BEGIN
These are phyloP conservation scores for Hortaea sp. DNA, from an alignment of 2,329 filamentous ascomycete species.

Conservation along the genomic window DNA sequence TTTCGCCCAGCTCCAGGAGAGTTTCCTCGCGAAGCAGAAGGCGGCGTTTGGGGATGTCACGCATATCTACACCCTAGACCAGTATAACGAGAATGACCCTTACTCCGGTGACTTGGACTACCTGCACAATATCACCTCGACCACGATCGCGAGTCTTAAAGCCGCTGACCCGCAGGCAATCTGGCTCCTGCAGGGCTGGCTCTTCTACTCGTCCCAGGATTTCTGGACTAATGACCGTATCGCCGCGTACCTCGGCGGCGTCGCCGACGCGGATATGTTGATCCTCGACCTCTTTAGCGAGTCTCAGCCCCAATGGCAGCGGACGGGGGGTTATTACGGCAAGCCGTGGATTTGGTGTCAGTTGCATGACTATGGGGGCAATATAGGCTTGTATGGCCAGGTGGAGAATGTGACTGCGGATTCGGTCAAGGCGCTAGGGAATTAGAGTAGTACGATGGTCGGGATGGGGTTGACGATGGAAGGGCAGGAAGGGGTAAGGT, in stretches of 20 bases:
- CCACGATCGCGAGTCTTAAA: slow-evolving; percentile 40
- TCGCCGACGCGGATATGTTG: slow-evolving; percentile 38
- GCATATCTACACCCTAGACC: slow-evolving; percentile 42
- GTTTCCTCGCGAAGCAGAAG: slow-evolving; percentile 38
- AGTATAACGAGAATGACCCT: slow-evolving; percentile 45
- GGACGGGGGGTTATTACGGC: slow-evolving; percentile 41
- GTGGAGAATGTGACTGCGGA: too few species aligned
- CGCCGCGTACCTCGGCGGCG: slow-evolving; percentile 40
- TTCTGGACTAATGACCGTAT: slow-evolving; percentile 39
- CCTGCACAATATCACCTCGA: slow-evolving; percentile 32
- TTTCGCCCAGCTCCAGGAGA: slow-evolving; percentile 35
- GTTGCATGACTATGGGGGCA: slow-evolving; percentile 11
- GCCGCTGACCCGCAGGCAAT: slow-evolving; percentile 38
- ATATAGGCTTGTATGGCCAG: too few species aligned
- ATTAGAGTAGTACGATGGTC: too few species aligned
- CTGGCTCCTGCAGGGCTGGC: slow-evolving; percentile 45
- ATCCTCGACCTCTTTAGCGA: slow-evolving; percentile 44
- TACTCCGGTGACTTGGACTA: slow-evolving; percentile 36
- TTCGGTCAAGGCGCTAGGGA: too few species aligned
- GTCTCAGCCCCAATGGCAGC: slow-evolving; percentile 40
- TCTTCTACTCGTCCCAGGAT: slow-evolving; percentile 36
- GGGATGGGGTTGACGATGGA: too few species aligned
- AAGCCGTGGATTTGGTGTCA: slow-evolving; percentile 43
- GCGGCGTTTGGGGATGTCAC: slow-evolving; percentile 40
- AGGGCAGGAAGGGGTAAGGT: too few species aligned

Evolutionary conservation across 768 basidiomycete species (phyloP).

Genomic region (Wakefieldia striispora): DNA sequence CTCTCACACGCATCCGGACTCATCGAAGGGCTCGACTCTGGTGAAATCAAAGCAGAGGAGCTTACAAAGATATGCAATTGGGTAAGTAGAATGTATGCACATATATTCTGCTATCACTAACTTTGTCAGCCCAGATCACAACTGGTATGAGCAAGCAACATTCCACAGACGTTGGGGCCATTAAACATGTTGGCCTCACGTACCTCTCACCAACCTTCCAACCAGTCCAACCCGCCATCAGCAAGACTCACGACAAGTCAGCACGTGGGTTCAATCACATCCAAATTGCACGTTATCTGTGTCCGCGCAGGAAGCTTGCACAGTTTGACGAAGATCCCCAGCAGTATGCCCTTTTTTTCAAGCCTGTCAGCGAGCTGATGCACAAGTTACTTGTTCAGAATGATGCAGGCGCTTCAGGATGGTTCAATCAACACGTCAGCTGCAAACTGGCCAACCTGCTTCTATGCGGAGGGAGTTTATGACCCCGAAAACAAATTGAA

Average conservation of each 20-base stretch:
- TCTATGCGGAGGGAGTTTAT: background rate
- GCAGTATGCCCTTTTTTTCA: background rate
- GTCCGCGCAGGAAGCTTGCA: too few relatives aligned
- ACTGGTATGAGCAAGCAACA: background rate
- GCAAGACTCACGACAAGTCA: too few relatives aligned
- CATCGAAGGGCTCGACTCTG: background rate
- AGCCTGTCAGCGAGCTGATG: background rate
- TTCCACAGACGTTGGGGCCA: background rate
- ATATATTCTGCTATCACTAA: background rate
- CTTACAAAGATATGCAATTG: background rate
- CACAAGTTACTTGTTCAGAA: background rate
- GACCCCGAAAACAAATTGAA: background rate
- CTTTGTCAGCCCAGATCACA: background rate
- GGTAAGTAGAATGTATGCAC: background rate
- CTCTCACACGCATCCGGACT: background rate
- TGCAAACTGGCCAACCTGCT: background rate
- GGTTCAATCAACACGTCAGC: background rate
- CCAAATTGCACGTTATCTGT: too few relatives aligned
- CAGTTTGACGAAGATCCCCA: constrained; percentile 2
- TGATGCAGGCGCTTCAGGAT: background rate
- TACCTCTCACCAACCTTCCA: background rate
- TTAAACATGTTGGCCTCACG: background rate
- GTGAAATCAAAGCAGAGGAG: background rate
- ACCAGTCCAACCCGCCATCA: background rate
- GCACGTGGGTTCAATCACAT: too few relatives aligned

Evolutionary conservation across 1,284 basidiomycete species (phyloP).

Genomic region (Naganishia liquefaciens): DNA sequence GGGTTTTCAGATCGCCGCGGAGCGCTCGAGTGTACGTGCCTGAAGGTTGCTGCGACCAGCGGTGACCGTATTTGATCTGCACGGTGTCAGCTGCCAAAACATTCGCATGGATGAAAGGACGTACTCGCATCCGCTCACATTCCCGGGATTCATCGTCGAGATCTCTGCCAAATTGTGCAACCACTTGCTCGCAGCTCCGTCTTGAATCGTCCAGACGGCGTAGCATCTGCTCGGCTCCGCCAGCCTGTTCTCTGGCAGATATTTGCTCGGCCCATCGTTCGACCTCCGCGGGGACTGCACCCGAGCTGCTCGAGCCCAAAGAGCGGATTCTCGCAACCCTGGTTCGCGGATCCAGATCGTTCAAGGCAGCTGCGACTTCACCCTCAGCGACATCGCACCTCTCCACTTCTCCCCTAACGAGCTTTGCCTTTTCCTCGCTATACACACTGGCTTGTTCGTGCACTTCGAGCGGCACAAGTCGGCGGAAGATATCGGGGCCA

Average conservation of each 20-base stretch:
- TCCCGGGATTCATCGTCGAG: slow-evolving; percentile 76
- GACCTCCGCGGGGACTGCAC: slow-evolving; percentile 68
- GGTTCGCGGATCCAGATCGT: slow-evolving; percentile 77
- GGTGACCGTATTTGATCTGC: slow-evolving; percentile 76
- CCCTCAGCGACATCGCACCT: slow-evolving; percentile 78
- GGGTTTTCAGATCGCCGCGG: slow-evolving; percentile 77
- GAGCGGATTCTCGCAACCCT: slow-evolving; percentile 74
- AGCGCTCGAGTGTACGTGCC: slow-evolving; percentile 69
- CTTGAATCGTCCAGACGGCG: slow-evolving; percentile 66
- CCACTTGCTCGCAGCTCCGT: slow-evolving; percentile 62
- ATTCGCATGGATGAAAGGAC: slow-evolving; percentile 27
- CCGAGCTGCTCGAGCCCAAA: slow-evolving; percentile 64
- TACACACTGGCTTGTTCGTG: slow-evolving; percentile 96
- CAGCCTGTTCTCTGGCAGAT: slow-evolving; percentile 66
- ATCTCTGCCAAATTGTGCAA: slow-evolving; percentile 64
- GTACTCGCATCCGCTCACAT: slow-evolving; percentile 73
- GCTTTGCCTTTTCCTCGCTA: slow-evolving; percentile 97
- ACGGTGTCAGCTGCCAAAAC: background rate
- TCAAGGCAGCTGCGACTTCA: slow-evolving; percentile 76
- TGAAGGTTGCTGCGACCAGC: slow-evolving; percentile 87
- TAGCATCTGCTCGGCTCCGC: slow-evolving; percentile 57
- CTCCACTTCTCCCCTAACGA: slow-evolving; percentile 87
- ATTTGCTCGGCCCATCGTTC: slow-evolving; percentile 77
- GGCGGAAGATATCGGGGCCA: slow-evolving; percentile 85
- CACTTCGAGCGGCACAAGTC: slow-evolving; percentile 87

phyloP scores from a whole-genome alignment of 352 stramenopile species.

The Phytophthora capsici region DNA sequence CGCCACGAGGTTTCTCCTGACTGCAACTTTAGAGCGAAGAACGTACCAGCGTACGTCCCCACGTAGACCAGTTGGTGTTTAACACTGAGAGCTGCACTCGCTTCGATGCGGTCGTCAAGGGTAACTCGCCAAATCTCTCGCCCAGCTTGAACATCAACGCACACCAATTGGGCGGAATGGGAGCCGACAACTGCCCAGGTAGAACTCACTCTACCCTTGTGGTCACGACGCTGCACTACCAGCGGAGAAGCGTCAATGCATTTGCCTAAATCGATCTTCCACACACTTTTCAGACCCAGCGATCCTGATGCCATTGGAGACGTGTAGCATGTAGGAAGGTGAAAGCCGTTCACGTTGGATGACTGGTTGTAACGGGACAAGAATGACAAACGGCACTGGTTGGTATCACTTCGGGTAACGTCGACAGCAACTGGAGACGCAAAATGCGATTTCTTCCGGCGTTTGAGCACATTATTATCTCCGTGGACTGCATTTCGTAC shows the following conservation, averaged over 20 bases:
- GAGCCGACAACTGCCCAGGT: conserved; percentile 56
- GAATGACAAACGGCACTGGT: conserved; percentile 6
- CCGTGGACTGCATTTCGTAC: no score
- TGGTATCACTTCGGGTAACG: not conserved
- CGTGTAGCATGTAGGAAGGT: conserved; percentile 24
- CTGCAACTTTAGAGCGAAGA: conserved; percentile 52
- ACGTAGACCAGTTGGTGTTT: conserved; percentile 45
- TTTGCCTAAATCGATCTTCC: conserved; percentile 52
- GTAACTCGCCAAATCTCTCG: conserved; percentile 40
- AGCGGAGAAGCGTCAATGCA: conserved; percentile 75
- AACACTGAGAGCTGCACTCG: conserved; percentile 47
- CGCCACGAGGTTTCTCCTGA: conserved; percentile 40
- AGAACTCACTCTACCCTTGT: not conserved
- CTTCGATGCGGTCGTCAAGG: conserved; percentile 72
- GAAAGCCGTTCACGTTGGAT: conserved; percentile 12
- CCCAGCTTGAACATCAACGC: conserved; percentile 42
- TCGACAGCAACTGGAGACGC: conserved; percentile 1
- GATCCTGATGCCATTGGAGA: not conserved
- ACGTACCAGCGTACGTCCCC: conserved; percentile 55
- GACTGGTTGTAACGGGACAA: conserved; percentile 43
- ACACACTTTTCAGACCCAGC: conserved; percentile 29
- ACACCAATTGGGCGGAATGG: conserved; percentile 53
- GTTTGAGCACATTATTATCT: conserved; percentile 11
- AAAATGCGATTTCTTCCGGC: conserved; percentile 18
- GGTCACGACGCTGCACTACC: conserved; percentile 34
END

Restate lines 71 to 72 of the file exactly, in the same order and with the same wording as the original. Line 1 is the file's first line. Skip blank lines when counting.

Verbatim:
- TACACACTGGCTTGTTCGTG: slow-evolving; percentile 96
- CAGCCTGTTCTCTGGCAGAT: slow-evolving; percentile 66